Safe Handling & Disposal of Metalworking Fluid

Safe Handling & Disposal of Metalworking Fluid

Minimising contact with and maintaining clean fluids is important in protecting workers from potentially harmful effects. Having the right filtration system can play a major role in minimising bacterial growth, and reducing cuts and abrasions.

Good Practice Guide for Metalworking Fluids

The United Kingdom Lubricants Association (UKLA) has recently introduced a good practice guide for the safe handling and disposal of metal working fluid.

The maintenance of metalworking fluid (MWF) is absolutely essential to prevent ill health in machine workshops. The guide has been compiled in conjunction with the Metalworking Fluid Product Stewardship Group (MWFPSG) and the Health and Safety Executive (HSE), as well as advice from experienced workshop managers and medical experts.

The UKLA and HSE has recognised the need for workshops to take guidelines more seriously to manage metalworking fluid in order to reduce increasing risk of ill health in operators.

What are the Risks Associated with Metalworking Fluids?

The incorrect maintenance of water-mix metalworking fluids can cause ill health in operators working in machine workshops. For example, skin diseases (such as dermatitis) and lung disease (such as occupational asthma and occupational hypersensitivity pneumonitis) can occur, either as a result of their skin regularly coming into contact with metalworking fluids, or because they inhale metal working fluid mist and fumes.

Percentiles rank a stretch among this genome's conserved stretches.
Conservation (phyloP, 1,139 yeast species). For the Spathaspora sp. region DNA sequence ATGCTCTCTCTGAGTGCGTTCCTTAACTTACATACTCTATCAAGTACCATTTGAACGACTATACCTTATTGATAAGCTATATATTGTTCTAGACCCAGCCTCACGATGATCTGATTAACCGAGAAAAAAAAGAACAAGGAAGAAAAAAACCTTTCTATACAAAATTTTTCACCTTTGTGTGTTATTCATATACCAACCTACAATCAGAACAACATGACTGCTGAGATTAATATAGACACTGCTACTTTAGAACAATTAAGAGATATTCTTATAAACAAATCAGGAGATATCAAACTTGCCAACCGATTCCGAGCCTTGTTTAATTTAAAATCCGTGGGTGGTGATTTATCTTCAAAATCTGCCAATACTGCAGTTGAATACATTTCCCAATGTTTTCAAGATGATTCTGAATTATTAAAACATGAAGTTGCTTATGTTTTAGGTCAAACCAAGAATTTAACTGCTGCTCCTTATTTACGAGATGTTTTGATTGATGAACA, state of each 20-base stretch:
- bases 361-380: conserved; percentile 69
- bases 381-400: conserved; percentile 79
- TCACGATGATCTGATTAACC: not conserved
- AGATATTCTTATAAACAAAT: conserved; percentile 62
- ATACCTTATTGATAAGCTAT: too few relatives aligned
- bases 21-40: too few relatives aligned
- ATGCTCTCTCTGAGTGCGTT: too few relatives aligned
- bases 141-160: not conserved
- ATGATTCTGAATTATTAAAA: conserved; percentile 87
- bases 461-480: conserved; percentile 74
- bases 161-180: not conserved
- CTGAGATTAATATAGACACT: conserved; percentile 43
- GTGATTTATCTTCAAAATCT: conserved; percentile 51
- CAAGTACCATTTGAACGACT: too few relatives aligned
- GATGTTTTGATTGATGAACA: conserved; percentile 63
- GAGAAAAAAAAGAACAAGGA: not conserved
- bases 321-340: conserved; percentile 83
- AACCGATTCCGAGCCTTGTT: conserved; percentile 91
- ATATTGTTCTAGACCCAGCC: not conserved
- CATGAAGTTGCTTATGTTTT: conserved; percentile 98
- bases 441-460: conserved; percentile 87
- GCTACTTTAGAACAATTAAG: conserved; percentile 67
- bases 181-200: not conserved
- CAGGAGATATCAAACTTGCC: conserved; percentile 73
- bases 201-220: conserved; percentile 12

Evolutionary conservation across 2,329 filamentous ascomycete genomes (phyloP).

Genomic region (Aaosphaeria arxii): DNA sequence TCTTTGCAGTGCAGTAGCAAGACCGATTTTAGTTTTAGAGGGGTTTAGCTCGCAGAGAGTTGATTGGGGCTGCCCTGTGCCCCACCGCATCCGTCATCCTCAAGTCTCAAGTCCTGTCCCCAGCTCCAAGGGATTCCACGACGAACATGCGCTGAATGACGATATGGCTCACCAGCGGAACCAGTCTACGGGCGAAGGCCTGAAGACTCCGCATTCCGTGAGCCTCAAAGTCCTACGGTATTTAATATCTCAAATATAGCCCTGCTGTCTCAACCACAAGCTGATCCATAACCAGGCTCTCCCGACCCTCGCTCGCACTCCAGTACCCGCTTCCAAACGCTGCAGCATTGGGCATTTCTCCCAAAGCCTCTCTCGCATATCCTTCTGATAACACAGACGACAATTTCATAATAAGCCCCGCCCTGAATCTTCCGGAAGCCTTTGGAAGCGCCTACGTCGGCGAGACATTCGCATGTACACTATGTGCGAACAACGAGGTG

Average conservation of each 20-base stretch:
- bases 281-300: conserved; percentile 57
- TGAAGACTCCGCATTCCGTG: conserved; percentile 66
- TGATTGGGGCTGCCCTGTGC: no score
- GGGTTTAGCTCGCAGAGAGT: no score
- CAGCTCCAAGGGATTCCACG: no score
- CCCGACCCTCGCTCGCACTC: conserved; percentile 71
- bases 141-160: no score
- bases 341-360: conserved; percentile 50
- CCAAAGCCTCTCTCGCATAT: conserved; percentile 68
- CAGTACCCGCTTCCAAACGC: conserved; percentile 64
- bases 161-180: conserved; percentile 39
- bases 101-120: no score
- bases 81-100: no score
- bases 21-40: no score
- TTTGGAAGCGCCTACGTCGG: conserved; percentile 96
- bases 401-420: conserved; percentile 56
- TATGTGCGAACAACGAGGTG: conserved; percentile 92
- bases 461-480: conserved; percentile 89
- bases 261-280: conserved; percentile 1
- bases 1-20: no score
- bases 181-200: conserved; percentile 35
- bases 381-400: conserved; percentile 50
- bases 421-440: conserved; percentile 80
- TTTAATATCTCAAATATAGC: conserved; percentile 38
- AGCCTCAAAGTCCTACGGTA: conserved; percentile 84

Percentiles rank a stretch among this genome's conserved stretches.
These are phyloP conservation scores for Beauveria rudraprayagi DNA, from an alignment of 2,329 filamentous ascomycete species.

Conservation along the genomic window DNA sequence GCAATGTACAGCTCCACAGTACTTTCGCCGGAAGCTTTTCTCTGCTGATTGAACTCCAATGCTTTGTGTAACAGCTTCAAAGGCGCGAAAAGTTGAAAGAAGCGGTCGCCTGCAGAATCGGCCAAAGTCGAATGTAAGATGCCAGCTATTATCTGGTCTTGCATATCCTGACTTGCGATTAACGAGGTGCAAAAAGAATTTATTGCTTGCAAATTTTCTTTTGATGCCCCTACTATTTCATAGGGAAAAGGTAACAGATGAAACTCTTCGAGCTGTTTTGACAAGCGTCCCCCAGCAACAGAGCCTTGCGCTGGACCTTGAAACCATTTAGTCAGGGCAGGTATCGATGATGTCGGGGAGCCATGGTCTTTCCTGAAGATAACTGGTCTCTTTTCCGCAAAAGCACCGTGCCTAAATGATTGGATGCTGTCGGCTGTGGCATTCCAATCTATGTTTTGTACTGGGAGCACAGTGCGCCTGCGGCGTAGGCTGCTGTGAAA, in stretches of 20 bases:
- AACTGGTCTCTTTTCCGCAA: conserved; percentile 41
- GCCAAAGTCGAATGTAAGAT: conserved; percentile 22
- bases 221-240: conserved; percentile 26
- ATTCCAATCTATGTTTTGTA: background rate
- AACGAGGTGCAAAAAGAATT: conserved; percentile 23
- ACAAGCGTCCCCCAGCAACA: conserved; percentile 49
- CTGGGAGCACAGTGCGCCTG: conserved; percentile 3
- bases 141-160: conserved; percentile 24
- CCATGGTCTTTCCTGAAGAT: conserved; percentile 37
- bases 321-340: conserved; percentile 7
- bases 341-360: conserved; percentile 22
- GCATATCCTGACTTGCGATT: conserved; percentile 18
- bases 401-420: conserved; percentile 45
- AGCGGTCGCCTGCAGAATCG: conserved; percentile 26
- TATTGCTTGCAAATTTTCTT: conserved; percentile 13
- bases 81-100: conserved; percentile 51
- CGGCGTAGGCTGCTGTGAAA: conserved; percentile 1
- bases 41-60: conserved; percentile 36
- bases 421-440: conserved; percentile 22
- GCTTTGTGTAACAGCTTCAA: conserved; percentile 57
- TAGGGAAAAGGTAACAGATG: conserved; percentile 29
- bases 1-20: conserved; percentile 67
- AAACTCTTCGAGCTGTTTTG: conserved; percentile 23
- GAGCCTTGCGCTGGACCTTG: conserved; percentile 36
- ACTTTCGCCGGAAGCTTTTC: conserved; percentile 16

Health risks rapidly increase when the composition of the metalworking fluid deteriorates in-use and becomes contaminated by tramp oil, soluble metals, metal fines, and microorganisms (bacteria, yeast and fungi). The overuse of biocides used to inhibit the growth of microorganisms in metalworking fluids also presents health risks to operators.

The Law Regarding Safe Fluids Handling

There is legislation regarding the maintenance of metalworking fluid, which is covered under The Control of Substances Hazardous to Health Regulations 2002 (COSHH). The law requires employers to carry out a suitable and sufficient risk assessment for those exposed to metalworking fluid, which must identify the measures required to ensure that exposure is either prevented or adequately controlled (i.e., kept to a minimum.)

How can Effective Control of Exposure to Metalworking Fluids be Achieved?

  1. Reducing skin contact with metalworking fluid
  2. Reducing the inhalation of metalworking fluid mist to levels that are “as low as reasonably practicable” (ALARP)
  3. Applying The Control of Substances Hazardous to Health Regulations 2002 (COSHH) principles of good control practice by:
  4. Designing and operating procedures and activities to minimise emissions and contact with metalworking fluid
  5. Choosing control measures that are proportionate to the risk and are the most reliable in minimising the escape and spread of metalworking fluid mist
  6. Checking and reviewing all control measures to ensure their continuing effectiveness e.g. the performance of Local Exhaust Ventilation (LEV) to minimise exposure to metalworking fluid mist
  7. If exposure to metalworking fluid (either by mist or contact with skin) cannot be adequately controlled, suitable Personal Protective Equipment (PPE) including Respiratory Protective Equipment (RPE) should be provided in combination with other control measures
  8. Informing and training all employees about the hazards and risks to health, and the use of control measures required to minimise exposure to metalworking fluid
  9. Remove fines using an appropriate filtration or separation system

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